I have to look for the humor in the awfulness. Everything I hear or say or see has the potential to turn into a bit (which probably makes me exhausting to be around). 

If you start a sentence with “It’s been” and hesitate even a single second, I absolutely will interject with “one week since you looked at me.” My friends and I will belt out the "Halo" theme song faster than you can say "Master Chief." 

I took extensive notes when I saw "Once Upon A Time In Hollywood" just because I thought it was funny. I can't stop thinking about Waluigi. I latched on to "The Fast & Furious Presents: Hobbs and Shaw" in a borderline unhealthy way, because at the time it came out, it seemed like the only harmless fun in the whole world.

But I wouldn't have it any other way, because s--tposting feels good.

The world isn't getting any less bad any time soon, so it's only natural to crave that little drop of serotonin every time someone clicks the "like" button. And it's a way of spitting blood back into the face of your nightmares, cracking your neck and squaring up for another round.

There isn’t a playbook for how to be online. We’ve been collectively figuring it out on the fly every day for decades now. Everyone has their own comfort zone — and, hey, don’t go committing any crimes or anything —  but after a certain point, it’s Outback Steakhouse, baby, no rules, just right. 

And for me, sometimes “right” is logging on to Twitter at 2 a.m. to rant and rave about Riverdale, the finest show on American television.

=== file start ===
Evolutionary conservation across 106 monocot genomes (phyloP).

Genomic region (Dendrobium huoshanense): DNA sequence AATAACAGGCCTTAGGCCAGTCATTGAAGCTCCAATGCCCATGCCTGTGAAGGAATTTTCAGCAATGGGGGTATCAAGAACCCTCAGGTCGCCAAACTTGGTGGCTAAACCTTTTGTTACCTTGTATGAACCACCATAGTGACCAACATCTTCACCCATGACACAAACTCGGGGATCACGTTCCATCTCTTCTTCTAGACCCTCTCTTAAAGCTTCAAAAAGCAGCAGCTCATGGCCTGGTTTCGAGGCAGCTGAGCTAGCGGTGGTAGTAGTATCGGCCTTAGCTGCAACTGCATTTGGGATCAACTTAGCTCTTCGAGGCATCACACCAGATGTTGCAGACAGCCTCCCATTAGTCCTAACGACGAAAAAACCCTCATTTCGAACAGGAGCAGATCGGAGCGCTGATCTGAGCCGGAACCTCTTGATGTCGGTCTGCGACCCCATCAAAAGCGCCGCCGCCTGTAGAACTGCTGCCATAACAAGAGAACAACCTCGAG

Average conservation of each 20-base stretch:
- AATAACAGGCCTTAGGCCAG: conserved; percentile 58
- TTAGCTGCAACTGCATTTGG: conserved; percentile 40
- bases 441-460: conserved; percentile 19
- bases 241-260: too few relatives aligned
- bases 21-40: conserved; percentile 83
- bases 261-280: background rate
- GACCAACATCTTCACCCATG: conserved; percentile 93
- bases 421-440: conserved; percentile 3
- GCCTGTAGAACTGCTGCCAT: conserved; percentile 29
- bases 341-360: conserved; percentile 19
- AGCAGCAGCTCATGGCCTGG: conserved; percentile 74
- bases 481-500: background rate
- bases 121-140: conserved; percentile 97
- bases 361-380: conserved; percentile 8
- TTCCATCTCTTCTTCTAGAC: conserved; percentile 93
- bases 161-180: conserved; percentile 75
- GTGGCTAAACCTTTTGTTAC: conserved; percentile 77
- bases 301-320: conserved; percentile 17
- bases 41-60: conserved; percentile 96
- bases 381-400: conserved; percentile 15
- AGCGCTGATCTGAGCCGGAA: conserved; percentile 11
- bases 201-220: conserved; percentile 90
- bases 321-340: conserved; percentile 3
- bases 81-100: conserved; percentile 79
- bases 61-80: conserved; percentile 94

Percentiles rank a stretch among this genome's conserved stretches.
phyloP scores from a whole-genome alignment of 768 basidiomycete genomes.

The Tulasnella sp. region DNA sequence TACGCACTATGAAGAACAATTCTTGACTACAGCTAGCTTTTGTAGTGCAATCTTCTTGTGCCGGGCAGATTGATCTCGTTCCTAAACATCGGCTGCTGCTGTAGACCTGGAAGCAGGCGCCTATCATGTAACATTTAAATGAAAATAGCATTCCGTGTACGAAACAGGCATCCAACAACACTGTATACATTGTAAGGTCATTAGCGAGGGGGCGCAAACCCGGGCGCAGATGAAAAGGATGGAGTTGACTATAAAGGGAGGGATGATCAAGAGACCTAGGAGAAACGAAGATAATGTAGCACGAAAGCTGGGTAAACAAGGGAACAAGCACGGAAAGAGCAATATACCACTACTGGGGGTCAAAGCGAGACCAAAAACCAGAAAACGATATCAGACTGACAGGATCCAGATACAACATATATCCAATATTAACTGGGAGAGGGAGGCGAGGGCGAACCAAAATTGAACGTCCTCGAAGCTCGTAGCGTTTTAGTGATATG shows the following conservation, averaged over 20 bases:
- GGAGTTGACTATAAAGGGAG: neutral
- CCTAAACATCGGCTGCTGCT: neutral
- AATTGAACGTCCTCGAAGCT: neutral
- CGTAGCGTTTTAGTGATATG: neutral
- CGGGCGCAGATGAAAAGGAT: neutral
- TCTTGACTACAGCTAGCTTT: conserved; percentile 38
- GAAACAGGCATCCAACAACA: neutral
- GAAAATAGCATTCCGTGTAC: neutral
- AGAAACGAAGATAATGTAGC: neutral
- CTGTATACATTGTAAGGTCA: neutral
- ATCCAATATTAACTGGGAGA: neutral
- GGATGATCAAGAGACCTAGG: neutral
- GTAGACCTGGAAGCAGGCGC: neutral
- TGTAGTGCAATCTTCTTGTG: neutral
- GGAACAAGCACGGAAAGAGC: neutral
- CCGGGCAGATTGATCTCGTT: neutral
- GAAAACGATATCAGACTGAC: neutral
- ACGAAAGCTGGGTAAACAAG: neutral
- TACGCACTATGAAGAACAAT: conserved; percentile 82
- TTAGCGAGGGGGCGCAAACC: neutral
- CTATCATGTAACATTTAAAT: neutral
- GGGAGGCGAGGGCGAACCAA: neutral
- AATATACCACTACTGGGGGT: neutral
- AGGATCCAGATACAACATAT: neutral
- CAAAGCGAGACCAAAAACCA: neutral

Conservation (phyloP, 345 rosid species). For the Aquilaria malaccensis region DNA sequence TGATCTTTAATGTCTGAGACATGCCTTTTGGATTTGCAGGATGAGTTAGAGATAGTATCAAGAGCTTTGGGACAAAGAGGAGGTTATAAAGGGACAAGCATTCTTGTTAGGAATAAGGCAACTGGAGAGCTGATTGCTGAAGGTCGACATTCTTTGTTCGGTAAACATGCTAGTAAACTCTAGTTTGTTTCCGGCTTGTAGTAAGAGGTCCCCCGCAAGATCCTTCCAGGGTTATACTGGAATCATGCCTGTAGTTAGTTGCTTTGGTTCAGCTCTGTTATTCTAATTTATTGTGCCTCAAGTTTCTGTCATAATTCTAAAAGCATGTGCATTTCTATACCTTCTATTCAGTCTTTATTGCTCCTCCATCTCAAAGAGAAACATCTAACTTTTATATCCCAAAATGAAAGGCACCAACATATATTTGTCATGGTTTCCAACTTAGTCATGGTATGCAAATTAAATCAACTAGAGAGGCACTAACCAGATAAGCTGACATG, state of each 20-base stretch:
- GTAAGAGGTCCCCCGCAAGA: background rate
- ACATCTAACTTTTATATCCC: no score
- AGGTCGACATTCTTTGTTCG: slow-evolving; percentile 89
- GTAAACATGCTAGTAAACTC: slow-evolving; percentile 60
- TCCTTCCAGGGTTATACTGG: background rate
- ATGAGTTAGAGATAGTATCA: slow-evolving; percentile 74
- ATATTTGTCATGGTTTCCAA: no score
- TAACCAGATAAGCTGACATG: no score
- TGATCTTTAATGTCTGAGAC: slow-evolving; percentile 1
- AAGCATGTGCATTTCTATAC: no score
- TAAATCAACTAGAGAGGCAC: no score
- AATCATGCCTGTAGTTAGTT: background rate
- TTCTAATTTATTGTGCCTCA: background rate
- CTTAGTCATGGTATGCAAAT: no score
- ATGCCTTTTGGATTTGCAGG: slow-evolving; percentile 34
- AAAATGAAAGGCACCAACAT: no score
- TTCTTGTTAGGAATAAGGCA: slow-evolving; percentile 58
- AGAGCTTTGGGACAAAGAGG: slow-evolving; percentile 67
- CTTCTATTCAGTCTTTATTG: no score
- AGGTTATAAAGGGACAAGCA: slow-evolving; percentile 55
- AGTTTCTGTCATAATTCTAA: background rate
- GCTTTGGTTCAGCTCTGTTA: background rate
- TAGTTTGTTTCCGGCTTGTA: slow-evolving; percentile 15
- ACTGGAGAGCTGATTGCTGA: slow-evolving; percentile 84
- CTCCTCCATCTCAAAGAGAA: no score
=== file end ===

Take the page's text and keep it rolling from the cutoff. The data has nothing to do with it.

My friends and I are part of a generation that was raised in the internet era despite not being born into it. We grew up in an online world that we didn’t ask for and didn’t create, but we’ve been pilloried for it as if we did.

So cut us some slack. We’re doing our best.

Sure, a Vine compilation can’t really cure my depression, but it can help me cope for a bit. Dark humor is a natural human reaction — we laugh to keep from crying. A good meme is not a miracle cure, but maybe it’s a hit of Novocain.

I’m not saying we should give up. We all have a responsibility to make the world a better place. But we can’t give a hundred percent of ourselves all the time.

So take a deep breath, and maybe use the flames engulfing our burning world to light your next cigarette. Flirt with your sleep paralysis demon. Alexa, play “Live Like You Were Dying” by Tim McGraw.

When I got my wisdom teeth removed a couple years ago, the surgeon gave me two options: Most people choose to be sedated, he said, but it’s possible to be awake for the procedure. 

More often than not, living in my own mind feels like getting my teeth pulled regardless, so as long as the option is available, I'm gonna take the laughing gas every time.


Reach the reporter at bmoffat@asu.edu or follow @bmoffatphotos on Twitter.